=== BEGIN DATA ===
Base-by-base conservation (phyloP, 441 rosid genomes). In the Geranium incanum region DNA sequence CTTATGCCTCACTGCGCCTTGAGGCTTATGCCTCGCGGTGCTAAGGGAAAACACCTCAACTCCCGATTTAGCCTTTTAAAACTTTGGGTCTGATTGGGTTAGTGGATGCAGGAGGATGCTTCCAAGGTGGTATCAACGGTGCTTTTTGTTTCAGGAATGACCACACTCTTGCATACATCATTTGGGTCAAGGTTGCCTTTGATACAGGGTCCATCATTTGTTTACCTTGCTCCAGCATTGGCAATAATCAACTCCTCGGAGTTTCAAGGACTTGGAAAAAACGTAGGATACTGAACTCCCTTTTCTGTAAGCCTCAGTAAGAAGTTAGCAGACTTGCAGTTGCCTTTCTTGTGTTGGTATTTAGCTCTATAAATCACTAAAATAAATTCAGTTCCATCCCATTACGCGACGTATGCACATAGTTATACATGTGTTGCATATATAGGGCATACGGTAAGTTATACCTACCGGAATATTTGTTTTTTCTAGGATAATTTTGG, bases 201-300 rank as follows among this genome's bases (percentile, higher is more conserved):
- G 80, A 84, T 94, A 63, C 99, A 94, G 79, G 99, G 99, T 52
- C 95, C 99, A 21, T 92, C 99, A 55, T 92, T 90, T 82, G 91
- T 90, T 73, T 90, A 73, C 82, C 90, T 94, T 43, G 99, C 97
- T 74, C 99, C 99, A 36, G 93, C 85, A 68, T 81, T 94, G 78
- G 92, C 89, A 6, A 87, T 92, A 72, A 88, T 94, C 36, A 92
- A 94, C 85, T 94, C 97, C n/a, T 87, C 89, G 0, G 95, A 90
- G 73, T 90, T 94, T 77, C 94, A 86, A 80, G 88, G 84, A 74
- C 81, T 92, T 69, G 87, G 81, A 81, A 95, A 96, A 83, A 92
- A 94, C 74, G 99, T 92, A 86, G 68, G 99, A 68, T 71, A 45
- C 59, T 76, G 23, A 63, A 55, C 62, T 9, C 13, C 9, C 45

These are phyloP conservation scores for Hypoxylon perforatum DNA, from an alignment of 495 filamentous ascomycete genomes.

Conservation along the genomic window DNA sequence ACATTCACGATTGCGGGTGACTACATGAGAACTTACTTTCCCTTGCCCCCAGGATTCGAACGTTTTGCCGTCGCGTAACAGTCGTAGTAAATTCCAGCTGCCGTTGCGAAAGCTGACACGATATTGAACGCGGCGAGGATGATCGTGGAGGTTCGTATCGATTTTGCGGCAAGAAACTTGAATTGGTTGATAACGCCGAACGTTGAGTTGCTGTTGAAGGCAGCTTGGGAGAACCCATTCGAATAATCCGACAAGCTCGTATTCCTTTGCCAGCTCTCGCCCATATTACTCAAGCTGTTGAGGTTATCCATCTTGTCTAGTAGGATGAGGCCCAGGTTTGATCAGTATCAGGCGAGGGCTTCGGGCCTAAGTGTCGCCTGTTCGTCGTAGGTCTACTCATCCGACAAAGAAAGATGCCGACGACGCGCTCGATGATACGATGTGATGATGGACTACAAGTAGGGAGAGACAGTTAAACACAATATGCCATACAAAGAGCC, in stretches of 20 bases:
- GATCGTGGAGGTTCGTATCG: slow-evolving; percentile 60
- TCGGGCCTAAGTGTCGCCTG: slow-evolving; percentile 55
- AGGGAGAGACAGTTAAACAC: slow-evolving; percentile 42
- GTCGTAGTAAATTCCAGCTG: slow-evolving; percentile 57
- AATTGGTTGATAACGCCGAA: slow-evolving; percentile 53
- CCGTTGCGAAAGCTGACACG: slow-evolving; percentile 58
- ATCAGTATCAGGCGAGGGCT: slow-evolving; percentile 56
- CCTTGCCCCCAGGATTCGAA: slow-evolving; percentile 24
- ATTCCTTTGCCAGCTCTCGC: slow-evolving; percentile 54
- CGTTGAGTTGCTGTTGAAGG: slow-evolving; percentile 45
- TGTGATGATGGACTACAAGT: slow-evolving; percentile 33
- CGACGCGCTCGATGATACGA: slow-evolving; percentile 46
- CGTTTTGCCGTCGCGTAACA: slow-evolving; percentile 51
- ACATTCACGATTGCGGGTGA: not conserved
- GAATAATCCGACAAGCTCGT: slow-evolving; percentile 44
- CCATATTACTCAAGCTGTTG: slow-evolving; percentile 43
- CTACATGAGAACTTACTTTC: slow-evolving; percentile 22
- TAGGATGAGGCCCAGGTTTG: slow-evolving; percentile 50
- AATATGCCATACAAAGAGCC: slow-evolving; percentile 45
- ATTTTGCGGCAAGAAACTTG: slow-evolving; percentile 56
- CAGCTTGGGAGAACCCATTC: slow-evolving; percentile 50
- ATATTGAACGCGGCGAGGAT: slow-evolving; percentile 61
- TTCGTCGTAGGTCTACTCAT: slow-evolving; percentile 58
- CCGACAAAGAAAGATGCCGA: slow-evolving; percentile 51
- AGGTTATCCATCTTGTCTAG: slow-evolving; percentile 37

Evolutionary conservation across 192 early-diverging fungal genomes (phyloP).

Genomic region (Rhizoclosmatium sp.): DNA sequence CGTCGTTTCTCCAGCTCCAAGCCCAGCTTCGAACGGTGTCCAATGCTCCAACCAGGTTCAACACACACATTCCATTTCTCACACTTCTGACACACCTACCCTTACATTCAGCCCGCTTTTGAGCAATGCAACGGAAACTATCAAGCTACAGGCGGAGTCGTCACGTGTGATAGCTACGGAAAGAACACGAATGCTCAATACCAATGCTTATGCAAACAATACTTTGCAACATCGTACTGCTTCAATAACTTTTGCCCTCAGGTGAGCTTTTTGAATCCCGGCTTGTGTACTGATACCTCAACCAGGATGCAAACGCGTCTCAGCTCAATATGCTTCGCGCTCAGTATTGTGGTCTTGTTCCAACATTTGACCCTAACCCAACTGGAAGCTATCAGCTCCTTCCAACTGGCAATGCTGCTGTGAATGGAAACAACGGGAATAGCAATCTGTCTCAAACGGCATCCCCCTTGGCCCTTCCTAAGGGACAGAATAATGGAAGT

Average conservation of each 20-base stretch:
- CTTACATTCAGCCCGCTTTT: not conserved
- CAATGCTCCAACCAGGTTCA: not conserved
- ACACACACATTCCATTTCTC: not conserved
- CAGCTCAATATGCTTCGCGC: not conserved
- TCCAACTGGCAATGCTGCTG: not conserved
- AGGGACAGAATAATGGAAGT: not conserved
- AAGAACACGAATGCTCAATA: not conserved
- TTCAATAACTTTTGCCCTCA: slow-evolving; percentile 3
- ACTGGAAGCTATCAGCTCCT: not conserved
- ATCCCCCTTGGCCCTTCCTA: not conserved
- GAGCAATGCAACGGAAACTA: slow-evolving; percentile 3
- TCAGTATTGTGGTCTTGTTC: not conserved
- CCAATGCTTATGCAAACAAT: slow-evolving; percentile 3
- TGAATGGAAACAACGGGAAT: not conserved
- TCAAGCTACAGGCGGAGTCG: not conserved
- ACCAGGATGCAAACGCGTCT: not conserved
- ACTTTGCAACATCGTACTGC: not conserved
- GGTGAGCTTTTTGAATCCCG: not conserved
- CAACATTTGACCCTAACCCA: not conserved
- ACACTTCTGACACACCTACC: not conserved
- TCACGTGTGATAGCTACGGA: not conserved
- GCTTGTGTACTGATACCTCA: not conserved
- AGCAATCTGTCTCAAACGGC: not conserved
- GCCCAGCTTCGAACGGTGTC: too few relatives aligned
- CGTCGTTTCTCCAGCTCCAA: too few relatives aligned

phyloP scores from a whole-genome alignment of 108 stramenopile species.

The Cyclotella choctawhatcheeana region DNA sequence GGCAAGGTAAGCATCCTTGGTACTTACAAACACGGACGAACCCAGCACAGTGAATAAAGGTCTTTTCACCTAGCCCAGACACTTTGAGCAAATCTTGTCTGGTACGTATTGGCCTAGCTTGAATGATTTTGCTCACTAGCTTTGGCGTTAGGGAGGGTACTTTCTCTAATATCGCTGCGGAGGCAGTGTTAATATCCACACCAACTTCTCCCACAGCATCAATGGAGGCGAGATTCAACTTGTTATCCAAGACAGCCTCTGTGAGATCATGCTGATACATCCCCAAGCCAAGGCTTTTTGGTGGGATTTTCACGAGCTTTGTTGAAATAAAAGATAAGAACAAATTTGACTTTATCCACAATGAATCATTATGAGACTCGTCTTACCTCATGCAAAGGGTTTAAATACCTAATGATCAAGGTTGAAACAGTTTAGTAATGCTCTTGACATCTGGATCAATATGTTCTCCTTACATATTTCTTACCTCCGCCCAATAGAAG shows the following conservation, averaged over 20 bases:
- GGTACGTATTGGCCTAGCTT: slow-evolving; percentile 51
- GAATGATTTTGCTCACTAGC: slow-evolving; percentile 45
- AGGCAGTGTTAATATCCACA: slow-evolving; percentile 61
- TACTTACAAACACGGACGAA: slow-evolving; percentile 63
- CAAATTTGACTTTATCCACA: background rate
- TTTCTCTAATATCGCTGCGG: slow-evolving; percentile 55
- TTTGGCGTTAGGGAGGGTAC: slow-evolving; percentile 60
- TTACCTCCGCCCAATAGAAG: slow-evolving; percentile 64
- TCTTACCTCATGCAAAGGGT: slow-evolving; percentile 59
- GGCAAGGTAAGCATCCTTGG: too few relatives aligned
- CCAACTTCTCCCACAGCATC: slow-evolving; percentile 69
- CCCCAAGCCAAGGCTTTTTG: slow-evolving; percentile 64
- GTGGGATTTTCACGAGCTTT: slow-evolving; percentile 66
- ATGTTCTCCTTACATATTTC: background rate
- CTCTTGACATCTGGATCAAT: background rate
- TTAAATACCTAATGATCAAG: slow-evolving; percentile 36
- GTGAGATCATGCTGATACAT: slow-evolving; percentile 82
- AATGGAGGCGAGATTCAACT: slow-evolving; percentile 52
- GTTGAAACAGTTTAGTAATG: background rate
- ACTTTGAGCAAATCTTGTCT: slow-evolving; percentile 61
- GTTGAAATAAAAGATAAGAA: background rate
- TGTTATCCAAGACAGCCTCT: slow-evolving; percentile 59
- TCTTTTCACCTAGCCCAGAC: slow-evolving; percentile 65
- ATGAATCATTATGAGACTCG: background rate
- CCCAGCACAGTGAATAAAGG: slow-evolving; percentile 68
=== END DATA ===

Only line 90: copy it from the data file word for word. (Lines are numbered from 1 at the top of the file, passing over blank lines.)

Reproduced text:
- TGTTATCCAAGACAGCCTCT: slow-evolving; percentile 59